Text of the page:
Being prepared starts with a plan. Involve your family members in developing a plan, then remember to post the plan somewhere everyone can see the details. Here are some things to consider when creating your plan:
Discuss the dangers of fire, severe weather, hazardous materials spills, floods and other emergencies. Talk about the ways in which you will respond to each situation.
Discuss power outages and medical emergencies. Teach children how and when to call 9-1-1.
Draw a floor plan of your home. Mark two escape routes from each room.
Select two meeting places - one near your home in case of fire, and another that is outside your neighborhood, in case you cannot return home after a disaster.
Learn how to turn off the water, gas and electricity at main switches.
Post emergency numbers near each telephone in your home.
Instruct family members to turn on the radio for emergency information.
Take basic CPR and first aid classes.
Keep important records in a waterproof and fireproof container.
Choose an out-of-town contact your family or household will call or email should a disaster occur. Your selected contacts should live far enough away that they would be unlikely to be directly affected by the same event, and they should know they are the chosen contacts. Make sure every household member has the contacts', and each other's, email addresses and telephone numbers (home, work and mobile). Leave these contact numbers at your children's schools and at your workplace. Your family should know that if telephones are not working, they need to be patient and try again later or try email. Many people flood the telephone lines when emergencies happen but email can sometimes get through when calls don't.
Does your child's school keep children at school until a parent or designated adult can pick them up or send them home on their own? Be sure that the school has updated information about how to reach parents and responsible caregivers to arrange for pick up. And, ask what type of authorization the school may require to release a child to someone you designate, if you are not able to pick up your child. During times of emergency the school telephones may be overwhelmed with calls.
Do you know what to check in your home to ensure the safety of your family?
Know how to turn off your household gas supply and water supply. Have tools nearby so they are handy during an emergency.
Check smoke alarms and carbon monoxide detectors to ensure they have a battery backup and fresh batteries.
If you have an electric garage door opener, know how to manually open the door in case power goes out.
If the electricity does go off, keep refrigerators and freezers shut, and open them only when absolutely necessary.
If local authorities ask you to leave the area, they have a good reason to make this request, and you should heed the advice immediately. Listen to your radio or television and follow the instructions of local emergency officials and keep these simple tips in mind:
Wear long-sleeved shirts, long pants and sturdy shoes so you can be protected as much as possible.
Take your disaster supplies kit.
Lock your home.
Use travel routes specified by local authorities-don't use shortcuts because certain areas may be impassable or dangerous.
Stay away from downed power lines.
Take your pets with you; do not leave them behind! Because pets are not permitted in most public shelters, follow your plan to go to a relative or friend's home, or find a "pet-friendly" hotel.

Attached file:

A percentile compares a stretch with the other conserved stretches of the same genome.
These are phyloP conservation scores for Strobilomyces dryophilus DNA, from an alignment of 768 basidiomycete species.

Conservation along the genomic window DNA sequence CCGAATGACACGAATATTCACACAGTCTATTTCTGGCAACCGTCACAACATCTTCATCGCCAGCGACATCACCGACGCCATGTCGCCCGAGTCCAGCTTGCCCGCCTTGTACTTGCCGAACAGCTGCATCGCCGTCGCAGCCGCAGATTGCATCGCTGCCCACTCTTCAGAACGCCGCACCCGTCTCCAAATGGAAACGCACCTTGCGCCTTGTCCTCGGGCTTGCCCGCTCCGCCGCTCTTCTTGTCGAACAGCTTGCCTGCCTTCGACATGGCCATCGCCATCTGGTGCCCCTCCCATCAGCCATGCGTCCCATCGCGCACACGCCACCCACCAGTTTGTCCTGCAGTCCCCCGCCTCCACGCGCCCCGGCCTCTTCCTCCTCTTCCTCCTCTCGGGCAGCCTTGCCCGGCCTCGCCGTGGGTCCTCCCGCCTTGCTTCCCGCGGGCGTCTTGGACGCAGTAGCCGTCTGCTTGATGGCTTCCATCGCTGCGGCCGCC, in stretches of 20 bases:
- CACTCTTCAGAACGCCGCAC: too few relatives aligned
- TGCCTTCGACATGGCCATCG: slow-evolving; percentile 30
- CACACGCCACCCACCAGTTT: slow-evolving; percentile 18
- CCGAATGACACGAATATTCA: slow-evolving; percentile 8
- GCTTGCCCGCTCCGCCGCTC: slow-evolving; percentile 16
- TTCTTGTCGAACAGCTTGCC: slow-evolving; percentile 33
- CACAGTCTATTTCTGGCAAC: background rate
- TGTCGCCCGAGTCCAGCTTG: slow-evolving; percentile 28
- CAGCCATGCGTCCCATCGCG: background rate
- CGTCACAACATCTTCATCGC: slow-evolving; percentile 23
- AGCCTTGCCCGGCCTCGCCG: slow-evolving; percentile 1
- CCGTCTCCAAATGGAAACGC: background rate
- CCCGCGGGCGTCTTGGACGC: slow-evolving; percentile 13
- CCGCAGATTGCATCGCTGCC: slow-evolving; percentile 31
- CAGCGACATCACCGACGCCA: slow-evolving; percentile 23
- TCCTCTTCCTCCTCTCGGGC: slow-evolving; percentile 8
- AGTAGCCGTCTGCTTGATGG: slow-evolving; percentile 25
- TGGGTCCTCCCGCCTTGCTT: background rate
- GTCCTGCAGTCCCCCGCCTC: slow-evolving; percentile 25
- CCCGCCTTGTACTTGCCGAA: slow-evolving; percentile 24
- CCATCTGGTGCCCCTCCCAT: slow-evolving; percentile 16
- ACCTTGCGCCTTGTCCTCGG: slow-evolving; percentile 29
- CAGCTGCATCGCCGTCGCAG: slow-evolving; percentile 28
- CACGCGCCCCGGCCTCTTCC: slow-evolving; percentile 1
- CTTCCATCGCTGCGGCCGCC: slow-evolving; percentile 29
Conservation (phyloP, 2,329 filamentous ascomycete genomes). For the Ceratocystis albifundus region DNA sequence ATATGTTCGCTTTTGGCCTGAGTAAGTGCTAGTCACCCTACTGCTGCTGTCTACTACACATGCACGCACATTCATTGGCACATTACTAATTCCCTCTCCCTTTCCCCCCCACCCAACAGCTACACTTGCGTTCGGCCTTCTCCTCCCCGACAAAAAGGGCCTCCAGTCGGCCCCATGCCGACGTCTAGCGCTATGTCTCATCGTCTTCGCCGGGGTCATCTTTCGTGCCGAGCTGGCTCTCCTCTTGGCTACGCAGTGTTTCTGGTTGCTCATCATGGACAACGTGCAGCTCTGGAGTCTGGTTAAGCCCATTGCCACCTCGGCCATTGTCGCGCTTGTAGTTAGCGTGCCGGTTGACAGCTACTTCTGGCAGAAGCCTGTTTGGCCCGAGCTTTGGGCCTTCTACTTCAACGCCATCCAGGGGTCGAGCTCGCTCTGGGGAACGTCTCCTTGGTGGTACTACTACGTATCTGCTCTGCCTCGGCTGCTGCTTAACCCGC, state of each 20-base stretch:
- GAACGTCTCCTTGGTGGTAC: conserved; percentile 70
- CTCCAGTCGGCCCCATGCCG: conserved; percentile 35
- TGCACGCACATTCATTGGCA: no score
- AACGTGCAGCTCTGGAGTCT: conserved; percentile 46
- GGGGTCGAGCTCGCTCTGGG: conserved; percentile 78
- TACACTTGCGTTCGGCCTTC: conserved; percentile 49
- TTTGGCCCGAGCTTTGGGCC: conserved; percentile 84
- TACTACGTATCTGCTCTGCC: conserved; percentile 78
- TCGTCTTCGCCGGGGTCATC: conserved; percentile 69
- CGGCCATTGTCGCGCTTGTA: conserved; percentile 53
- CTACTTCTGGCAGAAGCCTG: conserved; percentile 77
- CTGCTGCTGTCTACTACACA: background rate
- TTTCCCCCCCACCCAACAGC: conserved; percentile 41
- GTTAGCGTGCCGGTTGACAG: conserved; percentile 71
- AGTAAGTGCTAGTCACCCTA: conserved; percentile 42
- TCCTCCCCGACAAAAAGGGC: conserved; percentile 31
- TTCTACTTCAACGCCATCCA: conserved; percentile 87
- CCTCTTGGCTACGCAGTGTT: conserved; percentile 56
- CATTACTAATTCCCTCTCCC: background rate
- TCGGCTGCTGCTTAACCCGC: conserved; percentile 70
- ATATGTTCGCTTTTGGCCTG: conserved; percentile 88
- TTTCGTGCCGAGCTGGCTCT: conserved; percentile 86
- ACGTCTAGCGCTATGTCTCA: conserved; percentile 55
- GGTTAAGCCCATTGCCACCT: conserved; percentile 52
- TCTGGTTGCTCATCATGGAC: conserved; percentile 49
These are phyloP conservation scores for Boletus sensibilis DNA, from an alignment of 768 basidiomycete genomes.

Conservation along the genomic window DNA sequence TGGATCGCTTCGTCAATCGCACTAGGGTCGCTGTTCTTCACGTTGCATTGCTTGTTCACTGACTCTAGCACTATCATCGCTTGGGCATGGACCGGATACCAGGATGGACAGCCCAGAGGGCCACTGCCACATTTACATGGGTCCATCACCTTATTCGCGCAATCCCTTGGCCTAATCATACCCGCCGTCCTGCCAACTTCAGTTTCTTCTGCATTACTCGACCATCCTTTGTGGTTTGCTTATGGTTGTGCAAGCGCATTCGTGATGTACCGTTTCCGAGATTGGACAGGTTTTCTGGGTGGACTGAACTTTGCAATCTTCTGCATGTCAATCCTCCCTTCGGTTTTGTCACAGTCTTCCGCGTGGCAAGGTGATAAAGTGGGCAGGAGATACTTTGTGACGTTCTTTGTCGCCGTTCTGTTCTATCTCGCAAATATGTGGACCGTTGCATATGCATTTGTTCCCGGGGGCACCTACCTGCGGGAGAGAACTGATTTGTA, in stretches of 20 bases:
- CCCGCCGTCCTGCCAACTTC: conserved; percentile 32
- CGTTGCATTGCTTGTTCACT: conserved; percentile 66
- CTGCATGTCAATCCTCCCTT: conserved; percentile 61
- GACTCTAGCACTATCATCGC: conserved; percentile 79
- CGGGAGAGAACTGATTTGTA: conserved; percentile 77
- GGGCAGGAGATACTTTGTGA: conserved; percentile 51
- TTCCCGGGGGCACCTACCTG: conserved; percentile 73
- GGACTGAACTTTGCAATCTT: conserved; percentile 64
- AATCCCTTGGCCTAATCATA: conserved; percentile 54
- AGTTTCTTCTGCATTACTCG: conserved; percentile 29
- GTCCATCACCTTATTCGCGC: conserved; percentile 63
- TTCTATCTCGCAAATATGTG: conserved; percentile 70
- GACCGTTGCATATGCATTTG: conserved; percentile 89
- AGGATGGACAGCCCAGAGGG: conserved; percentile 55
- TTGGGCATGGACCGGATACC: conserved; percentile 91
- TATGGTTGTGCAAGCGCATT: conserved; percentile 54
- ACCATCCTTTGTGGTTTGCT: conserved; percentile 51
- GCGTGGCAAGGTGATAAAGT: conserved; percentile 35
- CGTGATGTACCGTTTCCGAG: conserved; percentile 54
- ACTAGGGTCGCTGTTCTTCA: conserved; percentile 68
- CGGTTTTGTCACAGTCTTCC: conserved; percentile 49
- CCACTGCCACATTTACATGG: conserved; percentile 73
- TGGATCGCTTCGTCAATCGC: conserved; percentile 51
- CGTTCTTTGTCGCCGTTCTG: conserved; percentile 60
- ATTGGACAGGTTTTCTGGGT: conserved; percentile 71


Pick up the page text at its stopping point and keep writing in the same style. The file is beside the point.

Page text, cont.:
Listen to local authorities. Your local authorities will provide you with the most accurate information specific to an event in your area. Staying tuned to local radio and television, and following their instructions is your safest choice.
Call your family contact to tell them where you are going and when you expect to arrive.
Shut off water and electricity before leaving, if instructed to do so. Leave natural gas service ON unless local officials advise you otherwise. You may need gas for heating and cooking, and only a professional can restore gas service in your home once it's been turned off. In a disaster situation it could take weeks for a professional to respond.
It's easy to figure out what you would do at home in case of an emergency, but what about your workplace? Would you know what to do if you had to evacuate your building at a moment's notice? Here are some tips in setting up business evacuation plans:
Upper management should play a leadership role in instituting, reviewing and updating the program.
Employee suggestions should be solicited in designing the plan.
Ensure the plan is comprehensive enough to deal with all potential emergencies.
Perform a hazard audit to determine potential toxic materials.
Include emergency escape procedures and routes for all employees, including the disabled.
Provide floor plans and maps that clearly show escape routes and refuge areas.
Assign a sufficient number of people to assist in an orderly evacuation.
List detailed procedures for employees who will remain behind during an evacuation to oversee essential operations.
Establish a chain of command and a person responsible for coordinating emergency activities.
Have a plan that will allow you to account for all employees after the evacuation is complete, with someone responsible for reporting any missing personnel.
Ensure your facilities have adequate and distinct alarm systems that all people can hear or see.
Finally, host regular evacuation exercises for the entire workplace, including employees with disabilities. In Sedgwick County, mark your calendar for the 11th day of each month to practice your evacuation plan.
Emergency management personnel are available to visit your meeting, gathering or classroom and discuss emergency preparedness and weather safety topics. Email your preferred date, time and topic.
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